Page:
Aircrew Flight Equipment Flight
Yokota Air Base, Japan -- Before the pilot hears voices crackle over the headsets speakers and the engines start; the Aircrew Flight Equipment flight ensured that the aircraft had all the necessary life-support and survival gear needed to complete the mission.
The AFE flight is responsible for all the flight crews and passengers’ survival and life-support equipment on an aircraft. From oxygen masks, helmets to life-rafts and parachutes the AFE flight ensures that all the equipment functions properly so the aircrew can accomplish their mission; and if the worst should happen, the aircrew will have the necessary equipment to get them through it.
“We can’t operate without the AFE,” said Airman 1st Class Christian Williams, 36th Airlift Squadron C-130H Hercules loadmaster. “Because of them I feel comfortable knowing that I will be safe each time I get on the aircraft.”
The 21 Airmen in the flight are responsible for the equipment of 220 Aircrew members over three airframes; C-130 Hercules, C-12 Huron and the UH-1.
According to Master Sgt. Brock A. Atchley, 374 Operations Support Squadron AFE flight NCO in charge, one of the largest challenges the team overcomes is that Yokota’s operations tempo is high; for the AFE flight, this means all of the Airmen must be qualified on all the equipment on all the aircraft.
“Normally an AFE technician is supporting one airframe,” said Atchley. “Our Airmen are qualified on three different airframes.”
The AFE flight has approximately 465 different types of life-support and survival equipment, equaling thousands of items in total. Each Airman must be trained how to inspect, dismantle, repair, rebuild and test the operation of each piece of equipment.
Some of the equipment that the AFE flight is responsible falls under a category called aircrew enhancements, which includes gear such as night-vision goggles.
In a room with black painted walls, only lit by a few scattered green glow sticks, sits many small machines used to test and calibrate the NVGs.
“Each set of NVGs has to be vacuum tight and filled with nitrogen every 180 days,” said Staff Sgt. William H. Chapmon, 374 OSS AFE Flight NCO in charge of chemical defense. “This is to make sure that no moisture is in the goggles, which can cause damage to the core components and cause fogging.”
Each NVG must be specially sighted in and calibrated for each individual before every use. Proper fitting of gear is another important responsibility of the AFE flight.
When an aircrew member first arrives at Yokota one of the first things they do is go to the AFE flight to be fitted and issued the needed gear. Each aircrew member has a chemical, biological, radiological, and nuclear defense flight suit specifically fitted to them by the AFE flight.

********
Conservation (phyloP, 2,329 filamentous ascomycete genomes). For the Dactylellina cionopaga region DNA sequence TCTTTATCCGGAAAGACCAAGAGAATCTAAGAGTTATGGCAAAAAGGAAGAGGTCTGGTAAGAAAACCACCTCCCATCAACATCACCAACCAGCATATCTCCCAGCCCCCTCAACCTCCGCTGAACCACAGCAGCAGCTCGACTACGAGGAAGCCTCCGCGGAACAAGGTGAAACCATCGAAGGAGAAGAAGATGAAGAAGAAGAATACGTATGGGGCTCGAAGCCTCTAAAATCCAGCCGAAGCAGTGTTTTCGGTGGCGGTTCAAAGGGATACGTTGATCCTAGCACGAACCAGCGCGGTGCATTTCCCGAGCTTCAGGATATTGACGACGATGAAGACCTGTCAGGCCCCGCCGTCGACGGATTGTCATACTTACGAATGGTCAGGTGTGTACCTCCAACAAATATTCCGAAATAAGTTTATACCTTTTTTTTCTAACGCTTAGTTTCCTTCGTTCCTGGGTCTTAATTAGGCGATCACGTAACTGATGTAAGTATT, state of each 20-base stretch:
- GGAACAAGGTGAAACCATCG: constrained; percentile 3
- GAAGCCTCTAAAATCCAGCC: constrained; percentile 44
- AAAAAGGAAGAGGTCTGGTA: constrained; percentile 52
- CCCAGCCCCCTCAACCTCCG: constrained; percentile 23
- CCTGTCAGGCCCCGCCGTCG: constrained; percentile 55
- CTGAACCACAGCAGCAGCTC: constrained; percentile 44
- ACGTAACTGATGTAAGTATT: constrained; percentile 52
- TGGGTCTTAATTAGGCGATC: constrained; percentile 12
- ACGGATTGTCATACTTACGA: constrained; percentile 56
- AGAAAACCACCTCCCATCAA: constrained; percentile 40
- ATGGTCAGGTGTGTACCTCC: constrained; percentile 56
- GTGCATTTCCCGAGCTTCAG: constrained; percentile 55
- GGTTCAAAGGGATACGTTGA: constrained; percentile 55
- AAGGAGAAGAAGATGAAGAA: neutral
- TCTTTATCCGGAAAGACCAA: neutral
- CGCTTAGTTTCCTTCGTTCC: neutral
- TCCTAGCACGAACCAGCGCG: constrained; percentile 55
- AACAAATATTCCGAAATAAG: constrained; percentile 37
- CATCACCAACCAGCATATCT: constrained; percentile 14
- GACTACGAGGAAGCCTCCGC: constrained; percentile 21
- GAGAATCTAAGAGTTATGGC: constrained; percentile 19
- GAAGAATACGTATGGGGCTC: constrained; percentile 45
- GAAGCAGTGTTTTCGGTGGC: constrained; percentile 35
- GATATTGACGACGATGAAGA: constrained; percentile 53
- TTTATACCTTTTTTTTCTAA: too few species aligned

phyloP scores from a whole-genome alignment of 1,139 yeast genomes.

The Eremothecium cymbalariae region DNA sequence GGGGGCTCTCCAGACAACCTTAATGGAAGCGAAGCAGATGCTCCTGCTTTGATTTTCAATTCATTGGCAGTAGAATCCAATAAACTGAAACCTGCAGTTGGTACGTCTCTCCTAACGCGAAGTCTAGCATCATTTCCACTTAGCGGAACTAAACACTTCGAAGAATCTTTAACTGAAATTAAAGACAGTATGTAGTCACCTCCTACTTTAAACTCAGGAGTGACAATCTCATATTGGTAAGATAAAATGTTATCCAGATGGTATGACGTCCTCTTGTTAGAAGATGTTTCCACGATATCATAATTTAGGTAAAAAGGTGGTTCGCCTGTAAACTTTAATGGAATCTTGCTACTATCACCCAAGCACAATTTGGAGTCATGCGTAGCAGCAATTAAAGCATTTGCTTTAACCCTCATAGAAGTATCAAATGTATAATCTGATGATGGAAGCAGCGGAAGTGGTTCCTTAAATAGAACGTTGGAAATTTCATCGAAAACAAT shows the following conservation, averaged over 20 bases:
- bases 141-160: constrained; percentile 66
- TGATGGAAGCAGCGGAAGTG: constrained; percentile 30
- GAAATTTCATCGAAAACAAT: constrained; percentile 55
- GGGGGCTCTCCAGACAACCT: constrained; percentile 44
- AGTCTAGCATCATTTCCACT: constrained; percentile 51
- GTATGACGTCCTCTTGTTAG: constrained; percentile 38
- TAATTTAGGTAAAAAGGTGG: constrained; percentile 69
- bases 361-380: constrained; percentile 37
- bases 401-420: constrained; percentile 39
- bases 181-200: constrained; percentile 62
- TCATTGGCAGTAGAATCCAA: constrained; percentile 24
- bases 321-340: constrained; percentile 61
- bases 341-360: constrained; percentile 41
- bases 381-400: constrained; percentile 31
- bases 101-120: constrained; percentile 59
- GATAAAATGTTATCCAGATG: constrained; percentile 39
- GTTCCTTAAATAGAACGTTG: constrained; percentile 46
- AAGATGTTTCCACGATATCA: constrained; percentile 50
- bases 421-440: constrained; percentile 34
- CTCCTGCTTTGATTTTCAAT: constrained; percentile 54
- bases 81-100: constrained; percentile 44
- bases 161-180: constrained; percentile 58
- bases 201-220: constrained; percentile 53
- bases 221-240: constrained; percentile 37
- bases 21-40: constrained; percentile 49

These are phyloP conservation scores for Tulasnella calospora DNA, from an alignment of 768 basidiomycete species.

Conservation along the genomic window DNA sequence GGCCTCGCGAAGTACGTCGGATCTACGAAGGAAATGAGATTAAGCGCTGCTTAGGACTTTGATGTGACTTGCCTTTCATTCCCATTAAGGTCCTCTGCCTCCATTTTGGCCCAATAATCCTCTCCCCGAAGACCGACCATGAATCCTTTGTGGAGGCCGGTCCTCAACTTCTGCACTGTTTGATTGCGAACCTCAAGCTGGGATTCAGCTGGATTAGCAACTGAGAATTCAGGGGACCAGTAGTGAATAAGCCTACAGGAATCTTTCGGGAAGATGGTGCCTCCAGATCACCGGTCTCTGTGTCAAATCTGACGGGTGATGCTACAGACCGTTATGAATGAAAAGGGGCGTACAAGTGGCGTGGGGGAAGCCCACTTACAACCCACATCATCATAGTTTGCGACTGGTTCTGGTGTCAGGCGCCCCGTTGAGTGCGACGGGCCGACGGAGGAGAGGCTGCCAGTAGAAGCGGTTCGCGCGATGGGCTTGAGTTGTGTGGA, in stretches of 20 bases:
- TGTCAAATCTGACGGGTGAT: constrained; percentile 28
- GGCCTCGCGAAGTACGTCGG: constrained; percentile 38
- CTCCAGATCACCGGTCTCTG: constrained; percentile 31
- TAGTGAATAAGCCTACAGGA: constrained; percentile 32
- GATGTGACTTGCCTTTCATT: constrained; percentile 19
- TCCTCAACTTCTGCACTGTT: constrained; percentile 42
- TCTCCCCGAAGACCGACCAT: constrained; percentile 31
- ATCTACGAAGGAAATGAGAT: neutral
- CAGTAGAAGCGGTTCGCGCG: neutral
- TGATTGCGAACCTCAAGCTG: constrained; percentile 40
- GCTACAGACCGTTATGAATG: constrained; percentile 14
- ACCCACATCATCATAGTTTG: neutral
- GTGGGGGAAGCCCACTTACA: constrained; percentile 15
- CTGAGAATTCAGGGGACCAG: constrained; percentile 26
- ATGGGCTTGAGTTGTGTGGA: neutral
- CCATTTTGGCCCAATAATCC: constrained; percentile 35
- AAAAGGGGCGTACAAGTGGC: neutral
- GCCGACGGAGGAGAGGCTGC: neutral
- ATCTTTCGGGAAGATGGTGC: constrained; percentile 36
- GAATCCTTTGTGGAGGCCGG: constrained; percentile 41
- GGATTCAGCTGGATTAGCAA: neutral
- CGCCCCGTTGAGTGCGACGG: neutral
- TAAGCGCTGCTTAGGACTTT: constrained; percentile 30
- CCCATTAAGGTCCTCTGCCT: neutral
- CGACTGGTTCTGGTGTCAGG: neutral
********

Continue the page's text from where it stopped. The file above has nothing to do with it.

If the worst should happen and the aircrew has to fly through a toxic cloud and had to use their CBRN gear, the AFE flight would be responsible for decontaminating the crew once they land at Yokota.
“We have a mobile aircrew contaminations control area ready to go anywhere anytime,” said Atchley. “They are our aircrew using our equipment and we have to systematically decontaminate them and get them safely out of the equipment.”
To ensure that the AFE flight is ready at any time for a decontamination event, they regularly conduct Aircrew Chemical Defense Training with aircrew members.
According to Atchley training on correct safety procedures for all equipment is a must in the military and is the day to day life for the AFE flight.
The AFE flight recently qualified 15 airmen during weapons training on aircrew armory, clearing barrel supervisor and armory attendant.
If the aircrew should be sent on a mission over hostile territory it is the AFE flight in charge of the aircrew’s armory and issuing weapons. To do this the AFE flight must be qualified on how to fix, maintain and use any weapons they handle.
With all the responsibility, comes a lot of opportunity for members in the AFE flight. Any air base that has an airframe needs an AFE shop in order to accomplish the mission; this allows AFE members to be stationed at nearly any U.S. Air Force base around the world.
“I like to call our career field, “the best kept secret in the Air Force,”” said Atchley. “Because we have so many opportunities in AFE.”
Because the Airmen in the AFE flight have to know every detail about a piece of equipment they also have the chance to become instructors in various fields.
According to Atchley AFE Airmen can get jump qualified and teach para-rescue men how to jump, train combat controllers on how to use survival gear or teaching survival, evasion, resistant and escape specialists how to have the best chance of survival floating on a raft in the middle of the pacific.
The Airmen also have the chance to get certified in MIA life science equipment investigation. This certification enables them to access plane crashes to aid in accident investigations. The certification also allows them to participate with Missing in Action Accounting Agency missions to aid in finding MIA veteran remains around the world to bring back to the US.
For Yokota’s AFE Airmen, they have the opportunity to participate in Operation Christmas Drop, the world’s longest-running airdrop mission. During OCD they accompany the flight crew to ensure that all the life-support and survival gear is ready each day.
The AFE flight is responsible for critical mission essentials; and wither its parachutes, oxygen masks or NVG’s the aircrew knows when they take off they are prepared for almost any situation thanks to the continuous efforts of the AFE flight.